The storage 124 may be configured to store instructions and/or data, e.g., may be configured to store instructions and/or data in a stable or non-volatile manner. In one embodiment, the storage 124 may include non-volatile memory, such as magnetic media, e.g., one or more hard drives, or optical storage. In one embodiment, the storage 124 may include a mass storage device or system. For example, in one embodiment, the storage 124 may be implemented as one or more hard disks configured independently or as a disk storage system. In one embodiment, the disk storage system may be an example of a redundant array of inexpensive disks (RAID) system. In an alternative embodiment, the disk storage system may be a disk array, or Just a Bunch Of Disks (JBOD), (used to refer to disks that are not configured according to RAID). In yet other embodiments, the storage 124 may include tape drives, optical storage devices or RAM disks, for example.

As shown in FIG. 2, in one embodiment the storage 124 may store one or more data object replicas 109. In various embodiments, replicas of any kind of data object may be utilized in the system 100. For example, in one embodiment a data object may comprise a file. Thus, the data object replicas 109 may comprise replicas of files. In general, a data object may comprise data or information of any kind, where the data is organized or structured in any way. In various embodiments, the data object replicas 109 may be utilized within the system 100 in any application or to perform any function. Any number of replicas 109 may be stored in the storage 124 of a given node 110.

In one embodiment, each data object may have an identifier (ID). In one embodiment, multiple replicas 109 of the same data object may be referenced using the ID of the corresponding data object. For example, in one embodiment each of the replicas 109 for a data object may have an ID equal to the ID of the data object. The ID of a data object may comprise any kind of information usable to identify the data object. In one embodiment, a data object ID may comprise a 128-bit Universally Unique ID (UUID).

Various data objects may be replicated on different nodes 110. In other words, for a given data object, multiple nodes may have replicas 109 of the data object. As used herein, the term replica refers to an entity, e.g., a data structure or software construction, that represents a data object. Each replica 109 of a data object may include at least a portion of the data for the data object. In one embodiment, a replica 109 may also be an empty replica that does not include any of the data object's data. As described below, at any given time, multiple replicas 109 of a given data object may be in various states of coherency or synchronization with respect to each other. Exemplary embodiments of techniques for maintaining coherency among data object replicas 109 are discussed below.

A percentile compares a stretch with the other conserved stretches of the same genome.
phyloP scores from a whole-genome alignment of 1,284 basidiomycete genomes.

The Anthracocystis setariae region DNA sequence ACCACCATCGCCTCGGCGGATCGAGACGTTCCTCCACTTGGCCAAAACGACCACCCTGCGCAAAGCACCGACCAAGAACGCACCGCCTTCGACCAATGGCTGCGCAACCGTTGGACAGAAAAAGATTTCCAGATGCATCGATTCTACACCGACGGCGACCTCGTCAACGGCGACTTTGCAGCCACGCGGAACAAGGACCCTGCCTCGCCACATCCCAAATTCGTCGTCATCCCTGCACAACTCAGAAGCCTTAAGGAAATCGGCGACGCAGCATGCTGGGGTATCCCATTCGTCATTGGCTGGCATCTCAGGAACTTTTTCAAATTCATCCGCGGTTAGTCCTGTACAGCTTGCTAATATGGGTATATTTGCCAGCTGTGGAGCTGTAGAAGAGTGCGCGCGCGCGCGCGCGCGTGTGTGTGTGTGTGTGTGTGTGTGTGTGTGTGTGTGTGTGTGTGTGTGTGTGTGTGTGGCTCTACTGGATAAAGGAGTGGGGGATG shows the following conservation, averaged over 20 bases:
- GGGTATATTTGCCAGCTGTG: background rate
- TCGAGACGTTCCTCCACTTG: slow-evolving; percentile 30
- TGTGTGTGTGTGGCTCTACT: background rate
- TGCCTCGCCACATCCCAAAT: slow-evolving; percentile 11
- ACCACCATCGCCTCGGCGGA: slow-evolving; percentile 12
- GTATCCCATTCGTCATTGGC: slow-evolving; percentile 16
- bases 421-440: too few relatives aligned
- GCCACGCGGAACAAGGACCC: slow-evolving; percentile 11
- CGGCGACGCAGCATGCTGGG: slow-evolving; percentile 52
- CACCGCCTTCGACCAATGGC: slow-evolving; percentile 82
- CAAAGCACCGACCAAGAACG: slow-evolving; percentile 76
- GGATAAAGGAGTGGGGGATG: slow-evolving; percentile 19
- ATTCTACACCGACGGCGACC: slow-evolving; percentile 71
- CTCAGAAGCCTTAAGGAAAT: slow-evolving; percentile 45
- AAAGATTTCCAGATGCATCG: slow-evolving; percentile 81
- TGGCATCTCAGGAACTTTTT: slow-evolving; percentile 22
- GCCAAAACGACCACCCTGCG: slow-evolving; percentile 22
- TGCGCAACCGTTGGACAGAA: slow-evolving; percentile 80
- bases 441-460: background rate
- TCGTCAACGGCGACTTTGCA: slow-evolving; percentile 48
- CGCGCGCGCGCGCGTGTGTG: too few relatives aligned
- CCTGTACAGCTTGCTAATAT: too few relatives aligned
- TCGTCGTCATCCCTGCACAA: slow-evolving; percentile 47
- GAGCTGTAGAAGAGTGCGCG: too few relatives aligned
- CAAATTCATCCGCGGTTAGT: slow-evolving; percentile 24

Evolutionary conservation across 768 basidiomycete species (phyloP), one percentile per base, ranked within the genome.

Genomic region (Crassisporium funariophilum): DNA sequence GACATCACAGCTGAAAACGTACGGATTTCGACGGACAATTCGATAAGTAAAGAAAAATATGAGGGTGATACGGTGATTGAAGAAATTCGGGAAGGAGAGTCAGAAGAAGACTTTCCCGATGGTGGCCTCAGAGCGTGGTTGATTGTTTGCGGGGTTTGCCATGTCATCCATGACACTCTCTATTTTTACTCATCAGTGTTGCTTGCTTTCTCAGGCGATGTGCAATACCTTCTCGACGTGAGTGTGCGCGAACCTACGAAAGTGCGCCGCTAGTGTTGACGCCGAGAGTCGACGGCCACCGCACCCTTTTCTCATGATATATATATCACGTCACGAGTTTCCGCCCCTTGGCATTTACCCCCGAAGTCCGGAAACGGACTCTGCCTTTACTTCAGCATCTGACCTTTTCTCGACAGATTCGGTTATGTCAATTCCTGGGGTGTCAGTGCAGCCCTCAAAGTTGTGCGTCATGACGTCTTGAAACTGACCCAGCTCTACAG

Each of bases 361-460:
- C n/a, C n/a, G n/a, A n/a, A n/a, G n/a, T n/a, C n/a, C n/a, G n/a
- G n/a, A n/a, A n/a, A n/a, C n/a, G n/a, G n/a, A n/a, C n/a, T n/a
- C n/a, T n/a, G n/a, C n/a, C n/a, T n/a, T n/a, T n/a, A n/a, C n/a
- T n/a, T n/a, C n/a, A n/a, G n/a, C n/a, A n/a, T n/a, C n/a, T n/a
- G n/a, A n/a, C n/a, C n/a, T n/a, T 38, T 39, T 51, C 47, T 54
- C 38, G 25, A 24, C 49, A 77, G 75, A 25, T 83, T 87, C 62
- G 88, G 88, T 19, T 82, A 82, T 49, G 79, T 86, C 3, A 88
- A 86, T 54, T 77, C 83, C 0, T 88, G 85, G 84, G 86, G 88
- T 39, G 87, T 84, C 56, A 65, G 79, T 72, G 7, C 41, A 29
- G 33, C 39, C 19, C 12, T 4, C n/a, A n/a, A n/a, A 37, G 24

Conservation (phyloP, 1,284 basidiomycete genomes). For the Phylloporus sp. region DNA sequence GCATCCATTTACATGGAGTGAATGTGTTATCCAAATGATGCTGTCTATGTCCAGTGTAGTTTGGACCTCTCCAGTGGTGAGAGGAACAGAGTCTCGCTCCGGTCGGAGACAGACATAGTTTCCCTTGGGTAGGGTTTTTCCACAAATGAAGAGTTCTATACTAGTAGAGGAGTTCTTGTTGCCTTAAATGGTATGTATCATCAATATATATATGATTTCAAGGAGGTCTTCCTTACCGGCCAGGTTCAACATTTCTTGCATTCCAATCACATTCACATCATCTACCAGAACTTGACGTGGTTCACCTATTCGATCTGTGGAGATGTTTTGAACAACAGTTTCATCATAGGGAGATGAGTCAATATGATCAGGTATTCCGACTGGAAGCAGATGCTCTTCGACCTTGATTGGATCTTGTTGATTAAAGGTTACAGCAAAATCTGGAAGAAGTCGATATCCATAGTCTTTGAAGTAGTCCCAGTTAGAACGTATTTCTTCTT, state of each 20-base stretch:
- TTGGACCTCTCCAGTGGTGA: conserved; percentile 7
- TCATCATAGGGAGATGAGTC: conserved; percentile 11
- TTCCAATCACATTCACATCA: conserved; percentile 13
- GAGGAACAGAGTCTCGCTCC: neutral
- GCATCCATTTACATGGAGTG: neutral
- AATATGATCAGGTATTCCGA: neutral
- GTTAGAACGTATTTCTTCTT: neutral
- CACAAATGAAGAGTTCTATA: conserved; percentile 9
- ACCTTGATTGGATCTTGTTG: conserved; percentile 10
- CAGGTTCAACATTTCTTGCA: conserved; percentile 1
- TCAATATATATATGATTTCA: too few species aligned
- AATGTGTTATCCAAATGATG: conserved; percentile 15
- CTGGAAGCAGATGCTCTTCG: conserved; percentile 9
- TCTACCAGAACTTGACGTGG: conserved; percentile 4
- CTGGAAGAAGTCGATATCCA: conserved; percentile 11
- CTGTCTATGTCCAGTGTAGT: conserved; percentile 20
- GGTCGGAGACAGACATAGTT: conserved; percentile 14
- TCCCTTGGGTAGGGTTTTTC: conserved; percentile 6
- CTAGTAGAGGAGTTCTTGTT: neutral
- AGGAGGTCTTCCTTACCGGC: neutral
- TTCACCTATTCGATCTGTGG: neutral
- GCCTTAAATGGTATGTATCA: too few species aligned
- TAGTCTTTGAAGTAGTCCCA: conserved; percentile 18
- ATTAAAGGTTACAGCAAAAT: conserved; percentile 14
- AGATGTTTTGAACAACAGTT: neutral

Replicating data objects across multiple nodes 110 in the system 100 may enable the nodes 110 to share data objects in a distributed manner. For example, the nodes 110 may store files in a distributed manner. A given replica 109 on a given node 110 may be stored as any of various types of replicas. Exemplary types of replicas are described in detail below.

As illustrated in FIG. 2, in one embodiment the node 110 may execute client application software 128. In various embodiments, the client application software 128 executing on nodes 110 in the system 100 may be associated with any of various kinds of distributed applications. The distributed application(s) may utilize distributed object sharing or distributed file sharing such as described above.

Functions associated with the distributed object sharing or distributed file sharing may be performed by the object layer software 129. The object layer software 129 may be operable to create and manage replicas 109. Replica management functions performed by the object layer software 129 according to one embodiment are described in detail below. In particular, in one embodiment the object layer software 129 may be operable to detect and indicate conflicts between replicas as described below with reference to FIG. 3A.

In one embodiment, T&R layer software 130 may be executable by the processor 120 to create and manage data structures allowing the client application software 128 and/or object layer software 129 to communicate with other nodes 110 in the system 100, e.g., to communicate with other client application software 128 or object layer software 129 executing on other nodes 110. In one embodiment, the T&R layer software 130 may be utilized to send messages to other nodes 110 via links established by the lower level network software 131. Similarly, the T&R layer software 130 may pass messages received from other nodes 110 to the client application software 128 or object layer software 129, e.g., may pass messages that originate from client application software 128 or object layer software 129 executing on other nodes 110. The T&R layer software 130 may also be involved in forwarding messages routed through the local node 110, where the messages originate from another node 110 and are addressed to another node 110 in the system 100.